Topeka A partisan battle over reorganizing health care programs for hundreds of thousands of Kansans became a bipartisan lovefest Saturday.
The Legislature approved ,without one negative vote, a plan to merge programs for low-income Kansans with the state employee health insurance plan.
Proponents said the proposal would save funds through streamlined administration, and could produce higher quality health care by leveraging the buying power of the merged programs.
In January, Sebelius issued an executive order that would have combined Medicaid and two other health care programs for needy Kansans with the state employee health insurance and placed the merged works under the Kansas Department of Administration.
But in March, Republicans defeated the measure.
Republicans then formed their own plan to create a Health Policy Authority, with nine members appointed by the governor and legislative leaders. The Health Policy Authority would oversee the state employees' health plan and take over the programs Sebelius wanted to move out of Kansas Department of Social and Rehabilitation Services, in addition to some others.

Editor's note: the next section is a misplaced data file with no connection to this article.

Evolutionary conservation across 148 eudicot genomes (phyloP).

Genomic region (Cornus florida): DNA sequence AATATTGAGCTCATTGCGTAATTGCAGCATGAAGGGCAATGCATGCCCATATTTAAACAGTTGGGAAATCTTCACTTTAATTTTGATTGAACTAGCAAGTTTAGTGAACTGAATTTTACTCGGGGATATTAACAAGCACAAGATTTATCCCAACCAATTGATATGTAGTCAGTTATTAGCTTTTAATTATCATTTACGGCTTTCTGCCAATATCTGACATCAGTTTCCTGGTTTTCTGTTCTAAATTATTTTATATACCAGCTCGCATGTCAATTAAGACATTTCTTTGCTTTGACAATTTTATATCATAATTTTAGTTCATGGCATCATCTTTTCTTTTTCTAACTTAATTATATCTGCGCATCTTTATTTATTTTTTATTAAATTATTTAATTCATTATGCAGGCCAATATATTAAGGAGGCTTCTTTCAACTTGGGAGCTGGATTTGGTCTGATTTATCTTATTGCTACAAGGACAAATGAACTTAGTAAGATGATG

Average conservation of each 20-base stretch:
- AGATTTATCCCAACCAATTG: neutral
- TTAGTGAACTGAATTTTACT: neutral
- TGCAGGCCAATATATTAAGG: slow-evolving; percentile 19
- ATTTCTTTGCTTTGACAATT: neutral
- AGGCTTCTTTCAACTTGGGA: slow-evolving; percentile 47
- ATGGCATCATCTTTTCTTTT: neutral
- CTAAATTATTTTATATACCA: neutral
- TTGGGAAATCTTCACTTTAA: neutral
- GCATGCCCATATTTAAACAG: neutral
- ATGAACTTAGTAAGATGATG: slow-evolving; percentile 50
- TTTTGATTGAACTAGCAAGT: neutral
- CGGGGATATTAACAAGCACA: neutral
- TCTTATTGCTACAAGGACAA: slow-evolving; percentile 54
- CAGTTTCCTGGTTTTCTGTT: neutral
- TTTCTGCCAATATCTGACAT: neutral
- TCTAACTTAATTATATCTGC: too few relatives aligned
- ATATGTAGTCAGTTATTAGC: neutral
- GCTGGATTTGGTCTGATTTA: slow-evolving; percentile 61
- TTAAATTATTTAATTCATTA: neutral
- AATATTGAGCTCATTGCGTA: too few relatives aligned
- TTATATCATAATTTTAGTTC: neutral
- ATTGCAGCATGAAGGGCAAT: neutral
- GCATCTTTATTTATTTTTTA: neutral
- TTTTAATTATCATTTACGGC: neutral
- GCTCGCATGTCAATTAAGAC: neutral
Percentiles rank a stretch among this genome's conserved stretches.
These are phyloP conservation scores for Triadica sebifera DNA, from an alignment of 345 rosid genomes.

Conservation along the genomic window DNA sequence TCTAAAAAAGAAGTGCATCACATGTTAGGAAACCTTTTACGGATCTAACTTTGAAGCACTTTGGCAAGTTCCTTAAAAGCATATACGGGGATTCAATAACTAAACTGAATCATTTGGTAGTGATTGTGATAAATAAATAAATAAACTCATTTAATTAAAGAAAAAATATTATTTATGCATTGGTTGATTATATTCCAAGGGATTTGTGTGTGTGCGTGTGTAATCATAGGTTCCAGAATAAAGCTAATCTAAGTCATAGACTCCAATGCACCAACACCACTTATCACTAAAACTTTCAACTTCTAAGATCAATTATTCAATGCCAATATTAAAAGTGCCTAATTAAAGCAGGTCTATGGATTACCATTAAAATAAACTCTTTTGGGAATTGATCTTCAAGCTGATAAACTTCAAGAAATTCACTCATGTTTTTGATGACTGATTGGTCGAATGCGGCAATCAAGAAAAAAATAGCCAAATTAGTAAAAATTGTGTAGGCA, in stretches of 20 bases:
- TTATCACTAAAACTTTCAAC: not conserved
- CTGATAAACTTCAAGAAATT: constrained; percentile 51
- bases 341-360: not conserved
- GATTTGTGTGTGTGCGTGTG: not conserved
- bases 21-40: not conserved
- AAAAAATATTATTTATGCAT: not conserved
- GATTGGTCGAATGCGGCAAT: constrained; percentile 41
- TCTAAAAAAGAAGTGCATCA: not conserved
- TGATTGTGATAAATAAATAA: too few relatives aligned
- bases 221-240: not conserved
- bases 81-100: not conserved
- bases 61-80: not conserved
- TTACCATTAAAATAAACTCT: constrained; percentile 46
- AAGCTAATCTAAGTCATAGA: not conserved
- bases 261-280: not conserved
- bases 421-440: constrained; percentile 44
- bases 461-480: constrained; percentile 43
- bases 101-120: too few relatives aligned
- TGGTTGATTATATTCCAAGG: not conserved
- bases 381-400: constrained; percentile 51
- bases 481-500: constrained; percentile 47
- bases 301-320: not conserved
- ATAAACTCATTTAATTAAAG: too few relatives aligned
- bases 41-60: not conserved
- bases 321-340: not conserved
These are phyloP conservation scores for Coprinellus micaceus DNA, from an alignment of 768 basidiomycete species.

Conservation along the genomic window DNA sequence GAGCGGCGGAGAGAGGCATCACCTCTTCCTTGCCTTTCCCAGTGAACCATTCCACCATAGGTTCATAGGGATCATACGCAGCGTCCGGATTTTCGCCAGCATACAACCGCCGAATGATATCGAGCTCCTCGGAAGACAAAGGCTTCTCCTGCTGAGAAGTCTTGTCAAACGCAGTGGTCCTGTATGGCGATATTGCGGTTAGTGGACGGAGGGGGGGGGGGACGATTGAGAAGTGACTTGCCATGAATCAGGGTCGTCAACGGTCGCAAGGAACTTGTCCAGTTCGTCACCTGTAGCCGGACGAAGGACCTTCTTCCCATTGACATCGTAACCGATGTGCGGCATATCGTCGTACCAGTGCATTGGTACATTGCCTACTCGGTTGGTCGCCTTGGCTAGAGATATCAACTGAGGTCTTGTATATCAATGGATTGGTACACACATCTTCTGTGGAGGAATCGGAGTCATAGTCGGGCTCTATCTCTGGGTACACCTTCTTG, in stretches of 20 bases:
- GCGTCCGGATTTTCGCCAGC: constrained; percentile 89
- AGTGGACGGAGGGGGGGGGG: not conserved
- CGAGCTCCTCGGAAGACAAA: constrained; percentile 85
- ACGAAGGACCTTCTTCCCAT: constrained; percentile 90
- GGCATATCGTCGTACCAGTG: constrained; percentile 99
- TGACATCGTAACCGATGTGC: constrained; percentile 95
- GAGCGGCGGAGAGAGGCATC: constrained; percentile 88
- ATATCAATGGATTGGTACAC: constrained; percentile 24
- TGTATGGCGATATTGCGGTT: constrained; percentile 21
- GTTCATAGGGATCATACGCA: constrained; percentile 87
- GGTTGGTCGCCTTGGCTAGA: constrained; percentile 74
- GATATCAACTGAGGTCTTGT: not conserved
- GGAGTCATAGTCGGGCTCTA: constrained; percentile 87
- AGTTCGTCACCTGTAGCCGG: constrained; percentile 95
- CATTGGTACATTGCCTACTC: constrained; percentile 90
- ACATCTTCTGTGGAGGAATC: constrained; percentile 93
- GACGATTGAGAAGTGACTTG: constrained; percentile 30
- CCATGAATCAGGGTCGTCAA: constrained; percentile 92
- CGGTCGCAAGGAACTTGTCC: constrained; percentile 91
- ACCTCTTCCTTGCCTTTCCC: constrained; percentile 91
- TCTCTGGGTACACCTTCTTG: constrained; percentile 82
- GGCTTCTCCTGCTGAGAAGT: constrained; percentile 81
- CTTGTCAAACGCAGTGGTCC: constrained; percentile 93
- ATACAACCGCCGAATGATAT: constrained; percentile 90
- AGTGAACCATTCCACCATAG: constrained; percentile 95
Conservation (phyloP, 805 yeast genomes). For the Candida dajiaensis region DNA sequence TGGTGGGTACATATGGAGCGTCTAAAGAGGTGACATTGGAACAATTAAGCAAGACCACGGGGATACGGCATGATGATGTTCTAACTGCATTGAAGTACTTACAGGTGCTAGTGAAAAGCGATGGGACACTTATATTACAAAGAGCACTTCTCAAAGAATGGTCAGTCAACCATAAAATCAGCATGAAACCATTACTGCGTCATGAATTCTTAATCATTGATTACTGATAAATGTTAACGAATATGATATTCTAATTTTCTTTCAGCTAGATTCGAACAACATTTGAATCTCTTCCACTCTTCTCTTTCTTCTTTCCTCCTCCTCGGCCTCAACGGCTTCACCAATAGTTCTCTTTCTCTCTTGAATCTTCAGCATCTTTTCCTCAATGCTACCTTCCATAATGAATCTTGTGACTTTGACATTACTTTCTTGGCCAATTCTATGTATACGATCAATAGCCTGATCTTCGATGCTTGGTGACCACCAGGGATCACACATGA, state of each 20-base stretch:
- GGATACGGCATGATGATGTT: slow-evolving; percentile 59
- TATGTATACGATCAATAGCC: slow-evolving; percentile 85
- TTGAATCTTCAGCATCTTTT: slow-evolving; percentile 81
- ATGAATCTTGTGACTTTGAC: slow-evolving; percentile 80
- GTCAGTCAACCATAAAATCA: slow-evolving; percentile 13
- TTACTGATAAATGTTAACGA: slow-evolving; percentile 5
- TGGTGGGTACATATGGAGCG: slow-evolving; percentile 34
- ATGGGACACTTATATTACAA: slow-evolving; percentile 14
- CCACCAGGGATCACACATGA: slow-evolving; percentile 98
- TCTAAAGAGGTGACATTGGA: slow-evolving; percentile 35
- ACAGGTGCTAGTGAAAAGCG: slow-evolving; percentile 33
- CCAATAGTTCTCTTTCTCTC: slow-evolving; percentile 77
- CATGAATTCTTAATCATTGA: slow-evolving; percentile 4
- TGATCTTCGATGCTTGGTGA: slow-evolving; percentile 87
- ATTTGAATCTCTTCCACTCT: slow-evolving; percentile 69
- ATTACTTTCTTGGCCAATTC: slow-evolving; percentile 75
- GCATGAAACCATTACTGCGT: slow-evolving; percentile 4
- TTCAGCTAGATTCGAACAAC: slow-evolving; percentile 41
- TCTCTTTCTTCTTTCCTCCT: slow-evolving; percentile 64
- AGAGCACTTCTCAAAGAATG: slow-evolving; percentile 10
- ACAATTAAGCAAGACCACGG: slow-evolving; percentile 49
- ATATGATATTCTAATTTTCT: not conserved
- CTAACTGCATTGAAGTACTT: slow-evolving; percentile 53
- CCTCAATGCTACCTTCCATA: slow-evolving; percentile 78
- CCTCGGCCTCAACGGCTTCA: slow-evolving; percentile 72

But first the programs would make a transition step by going into the Department of Administration, just as Sebelius' plan called for.
Some Democrats and Republicans said the new plan had more bureaucracy built into it than Sebelius' proposal.
Sebelius' plan "was better, faster and cheaper," said state Rep. Tom Sawyer, D-Wichita.
Even so, Sawyer and every legislator voted for the plan.
Sebelius issued a statement, saying, "I commend the Legislature for joining me in reforming health care.
"I look forward to a day when all Kansans can afford health care for themselves, their families, and their employees. This is an important first step in that direction."